RONALD REAGAN, 40TH PRESIDENT OF THE UNITED STATES: We have so many people who can't see a fat man standing beside a thin one without coming to the conclusion that the fat man got that way by taking advantage of the thin one. So they're going to solve all the problems of human misery through government and government planning.  

SANDERS: It is immoral and wrong that the top one-tenth-of-one percent in this country own almost 90 percent, own almost as much wealth as the bottom 90 percent. That it is wrong today in a rigged economy that 57 percent of all new income is going to the top one percent. I think we should look to countries like Denmark, like Sweden and Norway and learn for what they have accomplished for their working people.

(END VIDEO CLIP)

KELLY: Your thoughts.

CARSON: Well, some of the individuals who want to fundamentally change America make the point that you must always keep class warfare on the front burner and appeal to, you know, the basic instincts of jealousy.  And this is ridiculous. You can take all the money of the top one percent and when you look at our fiscal gap, which is over $200 trillion and you apply all the money of the top one percent, you're not going to get very far that. That's not the answer. The answer is stoking up the most powerful economic engine the world has ever known and getting off the ridiculous regulations, every one of which costs money in terms of goods and services which hits poor people and the middle class more than anybody else. It is the asinine policies that are causing a problem. And we will explain that to people. They will understand this.

KELLY: That was another thing we heard a lot of last night was calls for new regulations. Regulate this, regulate that. Dr. Ben Carson, thank you for being here.

CARSON: Always a pleasure.

KELLY: Also tonight, as violent crimes hits the new high in Chicago, Mayor Rahm Emanuel is now saying, the cops may have the responsibility, not the gangs or the drugs. Definitely not the mayor's policies. That has touched off an angry debate. We'll have that just ahead.

Plus, a new political ad hits Hillary Clinton so hard on the Benghazi terror attack that all of the Democrats on the Benghazi committee are demanding that it will be pulled. We'll report, you decide when Congressman Chaffetz joins us, next.

(BEGIN VIDEO CLIP)

GLEN DOHERTY, KIA BENGHAZI: Dear Hillary Clinton, I'd like to ask you why you ignored calls for help in Benghazi and then four Americans were murdered.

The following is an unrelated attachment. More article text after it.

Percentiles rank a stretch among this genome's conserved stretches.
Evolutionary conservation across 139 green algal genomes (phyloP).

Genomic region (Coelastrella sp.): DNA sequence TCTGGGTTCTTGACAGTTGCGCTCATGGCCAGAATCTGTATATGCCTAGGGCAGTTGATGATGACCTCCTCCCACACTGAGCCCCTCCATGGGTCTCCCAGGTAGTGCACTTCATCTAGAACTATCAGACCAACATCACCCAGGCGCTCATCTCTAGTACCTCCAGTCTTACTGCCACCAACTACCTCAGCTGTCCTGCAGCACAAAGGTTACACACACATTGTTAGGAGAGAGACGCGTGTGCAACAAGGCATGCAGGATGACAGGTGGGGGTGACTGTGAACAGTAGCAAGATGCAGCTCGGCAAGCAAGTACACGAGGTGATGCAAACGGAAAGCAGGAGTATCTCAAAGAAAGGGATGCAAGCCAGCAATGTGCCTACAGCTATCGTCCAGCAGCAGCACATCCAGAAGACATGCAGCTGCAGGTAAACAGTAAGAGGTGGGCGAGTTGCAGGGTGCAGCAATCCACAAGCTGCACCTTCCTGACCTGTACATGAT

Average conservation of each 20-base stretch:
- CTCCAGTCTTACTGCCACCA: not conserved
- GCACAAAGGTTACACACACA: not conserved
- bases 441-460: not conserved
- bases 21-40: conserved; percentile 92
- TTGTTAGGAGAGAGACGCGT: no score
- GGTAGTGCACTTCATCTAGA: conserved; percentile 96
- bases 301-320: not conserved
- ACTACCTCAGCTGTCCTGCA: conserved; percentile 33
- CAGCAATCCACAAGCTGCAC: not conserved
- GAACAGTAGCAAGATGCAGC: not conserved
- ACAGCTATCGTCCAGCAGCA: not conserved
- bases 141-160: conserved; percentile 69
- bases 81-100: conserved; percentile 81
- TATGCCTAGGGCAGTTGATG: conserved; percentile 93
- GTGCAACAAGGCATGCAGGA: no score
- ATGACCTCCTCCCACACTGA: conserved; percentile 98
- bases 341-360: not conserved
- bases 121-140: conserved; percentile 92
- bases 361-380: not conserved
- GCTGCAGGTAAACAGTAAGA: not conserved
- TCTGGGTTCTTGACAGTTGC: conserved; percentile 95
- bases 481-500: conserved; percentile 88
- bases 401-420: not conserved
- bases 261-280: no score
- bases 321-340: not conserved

(END VIDEO CLIP)

(COMMERCIAL BREAK)

(BEGIN VIDEO CLIP)

CLINTON: We had a murderous Dictator Gaddafi who had American blood on his hands as I'm sure you remember threatening to massacre large numbers of the Libyan people. Our response which I think was smart power at its best is that the United States will not leave this. We will provide essential, unique capabilities that we have. But the Europeans and the Arabs had to be first over the line. We did not put one single American soldier on ground in Libya. And I'll say this to the American people.

COOPER: But American citizens did lose their lives in Benghazi.

CLINTON: Well, I'll get to that. But I think it's important since I understand Senator Webb's very strong feelings about this to explain where we were then and to point out that I think President Obama made the right decision at the time.

(END VIDEO CLIP)

KELLY: As Hillary Clinton was last night pressed to defend her track record on Benghazi, a Republican group released a scathing new ad hitting Mrs. Clinton was suggestions that she ignored the calls for help that night. It is running in several swing states and it ran during them -- during the debate last night. And here it is.

(BEGIN VIDEO CLIP)

VOICE OVER: Dear Hillary Clinton, I'd like to ask you why you ignored calls for help in Benghazi and then four Americans were murdered.

I'd like to know why you lied saying the attack was a response to an internet video.

I'd like to hear why you tried to silence the Benghazi whistleblower.

But Mrs. Clinton, I can't. What difference does it make?

(END VIDEO CLIP)

KELLY: Hmm. And that is Mr. Stevens' grave at the end there.

Joining me now is the chairman for the House Oversight and Government Reform Committee, Congressman Jason Chaffetz. It's good to see you tonight.